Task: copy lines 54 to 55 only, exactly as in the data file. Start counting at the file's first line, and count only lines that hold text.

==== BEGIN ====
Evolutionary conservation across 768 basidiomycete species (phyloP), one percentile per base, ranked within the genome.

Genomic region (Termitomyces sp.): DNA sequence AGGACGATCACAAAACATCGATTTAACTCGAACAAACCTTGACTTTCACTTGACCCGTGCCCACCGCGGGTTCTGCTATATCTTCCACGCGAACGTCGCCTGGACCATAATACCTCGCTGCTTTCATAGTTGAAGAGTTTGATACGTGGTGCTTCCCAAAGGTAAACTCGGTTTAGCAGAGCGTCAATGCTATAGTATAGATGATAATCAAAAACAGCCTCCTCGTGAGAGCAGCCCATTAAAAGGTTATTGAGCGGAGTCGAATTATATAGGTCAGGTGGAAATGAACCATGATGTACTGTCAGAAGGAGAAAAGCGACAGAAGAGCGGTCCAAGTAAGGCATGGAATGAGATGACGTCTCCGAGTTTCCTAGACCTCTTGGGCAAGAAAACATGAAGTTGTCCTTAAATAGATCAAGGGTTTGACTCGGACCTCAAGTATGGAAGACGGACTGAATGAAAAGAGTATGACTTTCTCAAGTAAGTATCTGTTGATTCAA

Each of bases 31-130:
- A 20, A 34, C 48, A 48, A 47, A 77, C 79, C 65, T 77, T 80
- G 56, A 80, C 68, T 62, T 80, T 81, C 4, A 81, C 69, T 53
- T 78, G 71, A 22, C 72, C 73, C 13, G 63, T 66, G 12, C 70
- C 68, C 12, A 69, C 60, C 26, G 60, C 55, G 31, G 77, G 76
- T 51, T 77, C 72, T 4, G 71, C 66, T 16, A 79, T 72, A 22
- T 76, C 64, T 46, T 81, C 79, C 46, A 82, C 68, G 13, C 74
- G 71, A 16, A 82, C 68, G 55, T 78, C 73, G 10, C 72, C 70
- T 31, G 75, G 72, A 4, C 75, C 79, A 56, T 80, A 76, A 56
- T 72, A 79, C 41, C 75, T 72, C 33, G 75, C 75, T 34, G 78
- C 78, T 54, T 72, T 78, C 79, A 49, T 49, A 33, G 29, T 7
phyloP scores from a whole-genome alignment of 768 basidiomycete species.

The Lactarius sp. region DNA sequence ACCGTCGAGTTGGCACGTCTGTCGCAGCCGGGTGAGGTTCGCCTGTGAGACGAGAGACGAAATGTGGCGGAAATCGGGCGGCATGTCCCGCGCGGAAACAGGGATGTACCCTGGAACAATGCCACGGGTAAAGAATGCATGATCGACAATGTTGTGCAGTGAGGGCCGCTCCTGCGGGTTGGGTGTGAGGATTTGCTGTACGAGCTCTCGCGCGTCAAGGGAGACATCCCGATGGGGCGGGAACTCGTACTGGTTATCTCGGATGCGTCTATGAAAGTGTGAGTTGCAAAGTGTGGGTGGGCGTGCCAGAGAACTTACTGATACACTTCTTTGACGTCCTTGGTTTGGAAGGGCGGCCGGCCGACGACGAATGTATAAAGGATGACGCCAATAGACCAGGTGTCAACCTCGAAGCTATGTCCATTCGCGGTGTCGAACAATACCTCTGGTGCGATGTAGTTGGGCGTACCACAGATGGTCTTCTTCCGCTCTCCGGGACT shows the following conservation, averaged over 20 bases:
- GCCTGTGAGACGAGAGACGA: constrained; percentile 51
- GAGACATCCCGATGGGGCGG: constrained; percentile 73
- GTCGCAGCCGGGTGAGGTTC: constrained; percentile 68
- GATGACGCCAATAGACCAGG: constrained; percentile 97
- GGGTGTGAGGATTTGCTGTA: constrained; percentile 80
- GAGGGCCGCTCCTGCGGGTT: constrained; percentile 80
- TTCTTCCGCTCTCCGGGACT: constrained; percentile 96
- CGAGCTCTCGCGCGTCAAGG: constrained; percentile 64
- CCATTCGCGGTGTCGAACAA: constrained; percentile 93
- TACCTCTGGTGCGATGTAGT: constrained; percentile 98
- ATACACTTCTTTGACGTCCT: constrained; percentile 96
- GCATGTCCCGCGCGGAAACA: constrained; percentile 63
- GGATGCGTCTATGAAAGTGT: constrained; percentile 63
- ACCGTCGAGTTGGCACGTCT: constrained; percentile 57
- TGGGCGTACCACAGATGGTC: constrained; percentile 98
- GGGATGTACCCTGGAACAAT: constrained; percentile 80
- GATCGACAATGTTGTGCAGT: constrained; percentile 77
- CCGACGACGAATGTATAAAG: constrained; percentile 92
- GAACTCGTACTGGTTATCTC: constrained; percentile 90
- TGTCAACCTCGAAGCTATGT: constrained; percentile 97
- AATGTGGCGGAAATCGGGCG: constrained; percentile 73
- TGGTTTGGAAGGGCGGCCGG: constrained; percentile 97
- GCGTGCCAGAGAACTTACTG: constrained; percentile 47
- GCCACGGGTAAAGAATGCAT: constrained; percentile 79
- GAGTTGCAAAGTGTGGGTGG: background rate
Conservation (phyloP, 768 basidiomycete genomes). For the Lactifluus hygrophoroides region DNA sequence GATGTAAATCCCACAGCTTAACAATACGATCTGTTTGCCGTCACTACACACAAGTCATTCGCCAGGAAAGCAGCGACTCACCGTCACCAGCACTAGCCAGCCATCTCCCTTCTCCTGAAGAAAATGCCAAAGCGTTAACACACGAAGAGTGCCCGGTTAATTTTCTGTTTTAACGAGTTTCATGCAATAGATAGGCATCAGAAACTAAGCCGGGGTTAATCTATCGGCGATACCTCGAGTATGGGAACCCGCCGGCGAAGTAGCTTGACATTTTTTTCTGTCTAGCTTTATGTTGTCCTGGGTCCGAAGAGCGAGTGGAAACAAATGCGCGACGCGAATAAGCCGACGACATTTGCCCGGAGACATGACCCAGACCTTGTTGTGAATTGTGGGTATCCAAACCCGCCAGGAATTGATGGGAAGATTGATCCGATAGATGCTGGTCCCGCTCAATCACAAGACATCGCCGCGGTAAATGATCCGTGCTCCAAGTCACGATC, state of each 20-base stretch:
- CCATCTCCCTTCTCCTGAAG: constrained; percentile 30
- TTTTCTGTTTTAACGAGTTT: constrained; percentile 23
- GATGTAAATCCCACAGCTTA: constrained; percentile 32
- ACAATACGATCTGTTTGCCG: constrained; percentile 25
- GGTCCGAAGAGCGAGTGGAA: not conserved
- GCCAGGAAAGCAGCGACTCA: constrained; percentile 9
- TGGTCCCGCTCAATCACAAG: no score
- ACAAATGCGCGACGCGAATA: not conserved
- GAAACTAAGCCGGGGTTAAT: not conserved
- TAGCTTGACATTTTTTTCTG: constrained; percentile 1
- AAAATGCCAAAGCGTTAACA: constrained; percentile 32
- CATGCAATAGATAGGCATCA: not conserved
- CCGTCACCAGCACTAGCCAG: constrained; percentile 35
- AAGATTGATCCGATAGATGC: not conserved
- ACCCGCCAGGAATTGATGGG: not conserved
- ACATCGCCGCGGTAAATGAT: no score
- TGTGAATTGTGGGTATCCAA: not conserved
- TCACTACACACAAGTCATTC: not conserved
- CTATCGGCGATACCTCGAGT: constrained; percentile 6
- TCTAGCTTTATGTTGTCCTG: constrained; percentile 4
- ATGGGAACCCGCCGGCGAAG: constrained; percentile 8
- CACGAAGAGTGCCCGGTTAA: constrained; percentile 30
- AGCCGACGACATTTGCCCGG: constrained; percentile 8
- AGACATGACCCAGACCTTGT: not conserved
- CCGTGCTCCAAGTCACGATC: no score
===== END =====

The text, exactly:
- CCGTCACCAGCACTAGCCAG: constrained; percentile 35
- AAGATTGATCCGATAGATGC: not conserved